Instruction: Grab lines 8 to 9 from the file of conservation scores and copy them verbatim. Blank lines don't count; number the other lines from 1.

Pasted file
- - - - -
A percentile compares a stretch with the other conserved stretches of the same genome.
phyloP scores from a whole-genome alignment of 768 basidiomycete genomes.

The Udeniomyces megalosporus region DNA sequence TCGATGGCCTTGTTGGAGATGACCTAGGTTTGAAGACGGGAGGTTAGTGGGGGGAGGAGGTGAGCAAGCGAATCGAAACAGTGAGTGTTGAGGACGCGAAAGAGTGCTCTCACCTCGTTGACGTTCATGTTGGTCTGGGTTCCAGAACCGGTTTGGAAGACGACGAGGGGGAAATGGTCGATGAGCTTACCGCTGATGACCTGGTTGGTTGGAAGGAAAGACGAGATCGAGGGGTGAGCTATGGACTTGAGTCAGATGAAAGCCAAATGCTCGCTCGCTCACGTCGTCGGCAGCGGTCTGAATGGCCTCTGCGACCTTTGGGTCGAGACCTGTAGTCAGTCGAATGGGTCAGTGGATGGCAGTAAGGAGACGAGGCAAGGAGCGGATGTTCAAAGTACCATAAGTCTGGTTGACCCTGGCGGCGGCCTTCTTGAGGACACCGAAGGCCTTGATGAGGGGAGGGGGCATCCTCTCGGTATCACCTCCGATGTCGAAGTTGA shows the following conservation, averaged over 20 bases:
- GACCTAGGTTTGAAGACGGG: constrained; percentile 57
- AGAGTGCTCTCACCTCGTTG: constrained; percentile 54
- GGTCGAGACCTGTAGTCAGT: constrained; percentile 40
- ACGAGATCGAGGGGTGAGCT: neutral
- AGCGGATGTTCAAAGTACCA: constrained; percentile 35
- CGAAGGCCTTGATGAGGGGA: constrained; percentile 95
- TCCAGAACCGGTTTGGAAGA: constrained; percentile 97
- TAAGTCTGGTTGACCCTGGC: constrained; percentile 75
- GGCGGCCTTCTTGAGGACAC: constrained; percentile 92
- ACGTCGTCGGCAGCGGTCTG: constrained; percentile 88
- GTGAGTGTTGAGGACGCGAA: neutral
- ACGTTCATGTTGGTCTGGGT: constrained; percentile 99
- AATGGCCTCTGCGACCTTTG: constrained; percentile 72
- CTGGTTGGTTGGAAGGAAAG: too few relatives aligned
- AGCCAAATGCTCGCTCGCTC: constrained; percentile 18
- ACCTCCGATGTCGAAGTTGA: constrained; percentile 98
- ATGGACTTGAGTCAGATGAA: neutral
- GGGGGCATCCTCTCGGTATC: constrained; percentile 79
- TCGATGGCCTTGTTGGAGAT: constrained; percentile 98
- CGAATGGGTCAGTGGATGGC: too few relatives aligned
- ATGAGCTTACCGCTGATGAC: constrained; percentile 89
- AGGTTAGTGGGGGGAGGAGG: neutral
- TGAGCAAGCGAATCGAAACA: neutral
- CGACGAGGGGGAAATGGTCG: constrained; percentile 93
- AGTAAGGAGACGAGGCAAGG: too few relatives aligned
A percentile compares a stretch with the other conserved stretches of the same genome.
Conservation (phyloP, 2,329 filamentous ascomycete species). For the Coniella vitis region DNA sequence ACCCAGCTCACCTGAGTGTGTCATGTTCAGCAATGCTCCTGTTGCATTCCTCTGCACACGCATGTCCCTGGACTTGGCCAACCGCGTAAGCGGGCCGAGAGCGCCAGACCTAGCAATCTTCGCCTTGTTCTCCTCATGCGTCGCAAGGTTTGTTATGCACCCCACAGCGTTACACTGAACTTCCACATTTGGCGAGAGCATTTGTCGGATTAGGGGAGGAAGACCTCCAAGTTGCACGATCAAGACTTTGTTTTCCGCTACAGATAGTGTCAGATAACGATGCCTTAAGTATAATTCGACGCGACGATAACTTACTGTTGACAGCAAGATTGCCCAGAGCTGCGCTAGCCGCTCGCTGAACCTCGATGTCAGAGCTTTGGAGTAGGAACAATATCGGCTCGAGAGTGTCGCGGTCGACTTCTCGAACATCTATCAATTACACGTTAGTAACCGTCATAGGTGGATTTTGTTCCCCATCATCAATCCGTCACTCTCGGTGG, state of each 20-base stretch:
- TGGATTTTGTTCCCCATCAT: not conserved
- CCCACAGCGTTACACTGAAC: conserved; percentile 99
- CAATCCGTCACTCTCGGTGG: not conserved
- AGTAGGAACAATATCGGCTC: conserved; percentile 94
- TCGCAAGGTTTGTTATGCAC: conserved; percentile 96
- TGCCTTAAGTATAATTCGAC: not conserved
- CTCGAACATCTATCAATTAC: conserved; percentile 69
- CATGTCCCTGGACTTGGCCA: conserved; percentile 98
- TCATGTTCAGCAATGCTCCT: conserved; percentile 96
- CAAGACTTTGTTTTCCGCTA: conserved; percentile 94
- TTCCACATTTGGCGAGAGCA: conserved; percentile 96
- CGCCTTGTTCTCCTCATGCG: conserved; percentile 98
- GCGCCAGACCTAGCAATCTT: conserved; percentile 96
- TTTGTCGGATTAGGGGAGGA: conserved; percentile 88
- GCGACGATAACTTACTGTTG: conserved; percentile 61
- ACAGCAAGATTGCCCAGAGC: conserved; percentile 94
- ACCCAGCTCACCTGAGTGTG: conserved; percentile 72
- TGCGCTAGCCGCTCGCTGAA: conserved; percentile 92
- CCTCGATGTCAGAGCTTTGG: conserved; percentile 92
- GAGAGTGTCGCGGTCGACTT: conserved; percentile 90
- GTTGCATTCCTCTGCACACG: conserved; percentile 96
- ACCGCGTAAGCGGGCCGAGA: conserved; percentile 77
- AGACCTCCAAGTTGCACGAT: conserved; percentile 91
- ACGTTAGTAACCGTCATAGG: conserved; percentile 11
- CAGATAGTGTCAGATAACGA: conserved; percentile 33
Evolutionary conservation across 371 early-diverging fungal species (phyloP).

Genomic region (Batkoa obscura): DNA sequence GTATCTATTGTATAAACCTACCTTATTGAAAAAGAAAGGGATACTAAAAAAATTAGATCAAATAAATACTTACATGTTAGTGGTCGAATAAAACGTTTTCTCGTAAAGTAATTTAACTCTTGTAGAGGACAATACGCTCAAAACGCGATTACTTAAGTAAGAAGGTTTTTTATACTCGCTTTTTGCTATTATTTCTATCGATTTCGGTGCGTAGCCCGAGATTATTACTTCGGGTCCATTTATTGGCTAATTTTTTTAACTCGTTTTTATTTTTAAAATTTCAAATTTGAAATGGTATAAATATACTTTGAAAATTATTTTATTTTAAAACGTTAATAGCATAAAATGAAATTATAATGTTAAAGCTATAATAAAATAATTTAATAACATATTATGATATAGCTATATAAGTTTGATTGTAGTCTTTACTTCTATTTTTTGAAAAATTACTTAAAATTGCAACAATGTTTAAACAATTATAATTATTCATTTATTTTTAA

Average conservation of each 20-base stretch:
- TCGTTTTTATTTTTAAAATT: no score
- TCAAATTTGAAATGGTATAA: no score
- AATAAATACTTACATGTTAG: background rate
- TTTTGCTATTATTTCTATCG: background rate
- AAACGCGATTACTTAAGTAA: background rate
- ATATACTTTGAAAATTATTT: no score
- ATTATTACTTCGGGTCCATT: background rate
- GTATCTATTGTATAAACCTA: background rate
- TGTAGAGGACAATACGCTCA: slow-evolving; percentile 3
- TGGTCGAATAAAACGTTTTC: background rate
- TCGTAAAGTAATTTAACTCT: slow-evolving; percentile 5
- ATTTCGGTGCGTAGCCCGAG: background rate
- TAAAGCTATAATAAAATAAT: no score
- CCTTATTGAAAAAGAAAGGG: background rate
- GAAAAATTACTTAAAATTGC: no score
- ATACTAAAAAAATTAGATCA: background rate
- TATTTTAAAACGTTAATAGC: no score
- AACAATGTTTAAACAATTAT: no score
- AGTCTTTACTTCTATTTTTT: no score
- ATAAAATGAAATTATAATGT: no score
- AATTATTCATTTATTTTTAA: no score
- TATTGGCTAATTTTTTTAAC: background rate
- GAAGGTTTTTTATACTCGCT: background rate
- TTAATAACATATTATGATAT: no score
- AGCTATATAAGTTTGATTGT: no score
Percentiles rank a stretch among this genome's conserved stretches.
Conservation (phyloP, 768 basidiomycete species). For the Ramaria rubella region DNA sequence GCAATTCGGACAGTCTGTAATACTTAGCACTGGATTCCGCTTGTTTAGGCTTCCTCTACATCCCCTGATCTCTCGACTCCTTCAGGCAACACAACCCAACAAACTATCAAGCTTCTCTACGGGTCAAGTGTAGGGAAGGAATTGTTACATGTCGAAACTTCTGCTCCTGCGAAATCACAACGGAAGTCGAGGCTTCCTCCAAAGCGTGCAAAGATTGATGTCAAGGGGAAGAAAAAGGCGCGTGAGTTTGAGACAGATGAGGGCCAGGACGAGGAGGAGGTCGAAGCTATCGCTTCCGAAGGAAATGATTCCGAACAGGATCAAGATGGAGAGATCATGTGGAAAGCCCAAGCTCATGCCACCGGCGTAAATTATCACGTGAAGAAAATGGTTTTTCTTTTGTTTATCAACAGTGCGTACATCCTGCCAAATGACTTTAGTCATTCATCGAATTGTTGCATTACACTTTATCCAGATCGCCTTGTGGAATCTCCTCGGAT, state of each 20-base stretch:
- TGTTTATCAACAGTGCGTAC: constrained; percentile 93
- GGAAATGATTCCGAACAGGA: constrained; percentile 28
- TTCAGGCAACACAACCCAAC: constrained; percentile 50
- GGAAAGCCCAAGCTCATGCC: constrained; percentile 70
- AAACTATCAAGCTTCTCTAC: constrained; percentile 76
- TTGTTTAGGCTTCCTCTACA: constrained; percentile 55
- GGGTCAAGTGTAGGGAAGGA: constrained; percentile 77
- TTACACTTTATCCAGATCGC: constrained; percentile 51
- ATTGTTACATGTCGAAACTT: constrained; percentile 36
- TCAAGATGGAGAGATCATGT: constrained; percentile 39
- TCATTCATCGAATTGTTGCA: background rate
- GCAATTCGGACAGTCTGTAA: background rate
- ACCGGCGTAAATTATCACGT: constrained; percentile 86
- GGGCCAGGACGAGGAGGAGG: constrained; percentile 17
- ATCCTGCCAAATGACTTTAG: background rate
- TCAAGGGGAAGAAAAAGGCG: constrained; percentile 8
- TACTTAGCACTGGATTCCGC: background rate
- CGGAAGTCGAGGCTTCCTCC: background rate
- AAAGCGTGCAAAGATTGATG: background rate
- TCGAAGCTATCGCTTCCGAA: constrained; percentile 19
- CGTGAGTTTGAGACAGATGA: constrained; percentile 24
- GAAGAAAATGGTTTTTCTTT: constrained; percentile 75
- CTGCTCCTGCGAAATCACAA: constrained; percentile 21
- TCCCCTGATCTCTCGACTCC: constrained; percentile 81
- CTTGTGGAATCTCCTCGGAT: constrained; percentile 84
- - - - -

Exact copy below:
- AGCGGATGTTCAAAGTACCA: constrained; percentile 35
- CGAAGGCCTTGATGAGGGGA: constrained; percentile 95